Constitution of Kazakhstan

The Constitution of the Republic of Kazakhstan (Kazakh: Қазақстан Республикасының Конституциясы, romanized: Qazaqstan Respublikasynyñ Konstitutsiasy, Russian: Конституция Казахстана) is the highest law of Kazakhstan, as stated in Article 4. The Constitution was approved by referendum on 30 August 1995.[1] This date has since been adopted as the "Constitution Day of the Republic of Kazakhstan".[1]

Constitution of the Republic of Kazakhstan
Original titleҚазақстан Республикасының Конституциясы
Qazaqstan Respublikasynyñ Konstitutsiasy
Конституция Казахстана (Russian)
RatifiedAugust 30, 1995
Date effectiveAugust 30, 1995
SystemUnitary presidential
constitutional republic
Government structure
Head of statePresident
(Parliament: Senate, Mazhilis)
JudiciarySupreme Court
Electoral collegeNo
Last amendedJune 5, 2022 and September 2022
SignatoriesConstitutional referendum by the citizens of Kazakhstan
Supersedes1993 Constitution of Kazakhstan

Kazakh language is the official language of the state, while Article 7, section 2 states that the "Russian language shall be officially used on equal grounds".[2]


The preamble of the constitution emphasizes the importance of "freedom, equality and concord" and Kazakhstan's role in the international community.[1]

"We, the people of Kazakhstan, united by a common historic fate, creating a state on the indigenous Kazakh land, considering ourselves a peace-loving and civil society, dedicated to the ideals of freedom, equality and concord, wishing to take a worthy place in the world community, realizing our high responsibility before the present and future generations, proceeding from our sovereign right, accept this Constitution."

Section 1, General Provisions

Article 1

Article 1 establishes the state as a secular democracy that values individual "life, rights and freedoms." It outlines social and "political stability, economic development," patriotism, and democracy as the principles upon which the Government serves. This is the first article in which the Parliament is mentioned.[1]

Article 2

Article 2 states that Kazakhstan is a unitary state and the government is presidential. The government has jurisdiction over, and is responsible for, all territory in Kazakhstan. Regional, political divisions, including location of the capital, are left open to lower-level legislation. "Republic of Kazakhstan" and "Kazakhstan" are considered one and the same.[1] The Republic of Kazakhstan shall build its relations with all countries on the principles of international law.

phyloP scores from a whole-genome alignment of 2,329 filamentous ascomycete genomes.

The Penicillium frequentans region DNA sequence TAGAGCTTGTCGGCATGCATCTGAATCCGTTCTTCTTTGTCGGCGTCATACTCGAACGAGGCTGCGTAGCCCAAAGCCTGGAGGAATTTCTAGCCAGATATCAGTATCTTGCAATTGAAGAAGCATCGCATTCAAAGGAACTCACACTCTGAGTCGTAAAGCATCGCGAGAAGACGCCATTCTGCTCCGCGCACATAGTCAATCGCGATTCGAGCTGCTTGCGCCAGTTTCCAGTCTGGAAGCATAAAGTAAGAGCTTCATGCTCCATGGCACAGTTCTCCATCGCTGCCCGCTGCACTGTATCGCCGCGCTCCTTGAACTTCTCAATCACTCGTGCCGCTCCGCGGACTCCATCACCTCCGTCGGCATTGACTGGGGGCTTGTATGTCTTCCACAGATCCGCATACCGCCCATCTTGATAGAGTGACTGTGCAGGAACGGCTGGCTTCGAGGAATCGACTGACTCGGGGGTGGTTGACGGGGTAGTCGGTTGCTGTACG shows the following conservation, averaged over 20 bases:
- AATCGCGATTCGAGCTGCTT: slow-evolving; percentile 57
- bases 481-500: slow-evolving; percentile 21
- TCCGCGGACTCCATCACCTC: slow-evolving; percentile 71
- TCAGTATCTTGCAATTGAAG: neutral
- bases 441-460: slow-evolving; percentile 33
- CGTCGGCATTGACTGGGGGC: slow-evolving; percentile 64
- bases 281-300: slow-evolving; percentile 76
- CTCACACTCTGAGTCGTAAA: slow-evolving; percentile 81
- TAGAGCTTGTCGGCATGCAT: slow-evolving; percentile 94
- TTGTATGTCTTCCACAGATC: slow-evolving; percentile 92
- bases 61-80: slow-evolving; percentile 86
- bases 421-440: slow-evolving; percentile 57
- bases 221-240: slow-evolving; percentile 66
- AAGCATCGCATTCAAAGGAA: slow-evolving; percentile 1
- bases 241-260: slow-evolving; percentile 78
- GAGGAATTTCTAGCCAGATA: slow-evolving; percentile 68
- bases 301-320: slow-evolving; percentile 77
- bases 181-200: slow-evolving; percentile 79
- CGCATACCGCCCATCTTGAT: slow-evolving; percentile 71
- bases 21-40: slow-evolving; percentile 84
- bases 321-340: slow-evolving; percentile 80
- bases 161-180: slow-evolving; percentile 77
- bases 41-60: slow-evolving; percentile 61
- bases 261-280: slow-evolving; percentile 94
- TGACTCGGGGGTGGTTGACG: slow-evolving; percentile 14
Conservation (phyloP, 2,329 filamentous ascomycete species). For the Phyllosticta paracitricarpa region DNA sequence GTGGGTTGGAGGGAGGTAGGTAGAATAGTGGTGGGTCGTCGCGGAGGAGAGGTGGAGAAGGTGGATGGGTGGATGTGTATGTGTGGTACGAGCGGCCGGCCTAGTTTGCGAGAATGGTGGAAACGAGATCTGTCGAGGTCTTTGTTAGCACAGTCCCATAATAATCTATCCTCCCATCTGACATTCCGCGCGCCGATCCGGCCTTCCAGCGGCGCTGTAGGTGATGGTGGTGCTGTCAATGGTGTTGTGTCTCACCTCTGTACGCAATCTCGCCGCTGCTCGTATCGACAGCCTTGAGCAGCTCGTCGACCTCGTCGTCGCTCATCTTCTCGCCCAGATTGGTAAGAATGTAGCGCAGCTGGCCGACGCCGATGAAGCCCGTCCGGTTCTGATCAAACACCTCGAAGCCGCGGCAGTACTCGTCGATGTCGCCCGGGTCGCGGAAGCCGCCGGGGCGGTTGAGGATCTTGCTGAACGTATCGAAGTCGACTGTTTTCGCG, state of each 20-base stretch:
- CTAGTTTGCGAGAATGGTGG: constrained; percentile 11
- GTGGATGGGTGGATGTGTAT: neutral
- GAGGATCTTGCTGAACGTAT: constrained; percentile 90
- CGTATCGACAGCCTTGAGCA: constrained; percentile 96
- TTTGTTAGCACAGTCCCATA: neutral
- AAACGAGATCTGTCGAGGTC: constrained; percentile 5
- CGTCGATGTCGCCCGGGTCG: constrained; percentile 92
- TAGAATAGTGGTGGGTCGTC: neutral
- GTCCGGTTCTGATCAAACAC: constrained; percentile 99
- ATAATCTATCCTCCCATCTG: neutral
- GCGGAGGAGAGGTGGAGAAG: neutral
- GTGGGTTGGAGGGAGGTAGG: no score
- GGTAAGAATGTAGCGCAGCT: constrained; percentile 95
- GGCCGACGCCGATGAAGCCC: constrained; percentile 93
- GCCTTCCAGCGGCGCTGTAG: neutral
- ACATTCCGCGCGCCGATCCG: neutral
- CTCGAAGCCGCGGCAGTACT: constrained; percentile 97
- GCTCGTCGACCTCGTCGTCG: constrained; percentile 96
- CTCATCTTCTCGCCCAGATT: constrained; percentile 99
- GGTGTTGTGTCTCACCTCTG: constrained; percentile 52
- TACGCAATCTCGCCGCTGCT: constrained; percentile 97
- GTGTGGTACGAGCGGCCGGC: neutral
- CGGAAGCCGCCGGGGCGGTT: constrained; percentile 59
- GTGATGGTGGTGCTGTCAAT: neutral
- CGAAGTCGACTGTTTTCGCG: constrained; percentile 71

Article 3

The government's power is derived from the people and citizens have the right to vote in referendums and free elections. Article 3 establishes provincial government. Representation of the people is a right reserved to the executive and legislative branches. The government is divided between the executive, legislative, and judicial branches. Each branch is prevented from abusing its power by a system of checks and balances. This is the first article to mention constitutional limits on the executive branch.[1]

10 Years of the Constitution of Kazakhstan

Article 4

Laws that are in effect include "provisions of the Constitution, the laws corresponding to it, other regulatory legal acts, international treaty and other commitments of the Republic as well as regulatory resolutions of Constitutional Council and the Supreme Court of the Republic." The Constitution is made the highest law. Ratified international treaties supersede national laws and are enforced, except in cases when upon ratification the Parliament recognizes contradictions between treaties and already enacted laws, in which case the treaty will not go into effect until the contradiction has been dealt with through legislation. The government shall publish all laws.[1]

See also


  1. Constitution of Kazakhstan Archived 2007-02-18 at the Wayback Machine City Montessori School Lucknow, India
  2. Aksholakova, Assem; Ismailova, Nurgul (21 October 2013). "The Language Policy of Kazakhstan and the State Language in Government Service". Procedia - Social and Behavioral Sciences. 93: 1580–1586. doi:10.1016/j.sbspro.2013.10.085.
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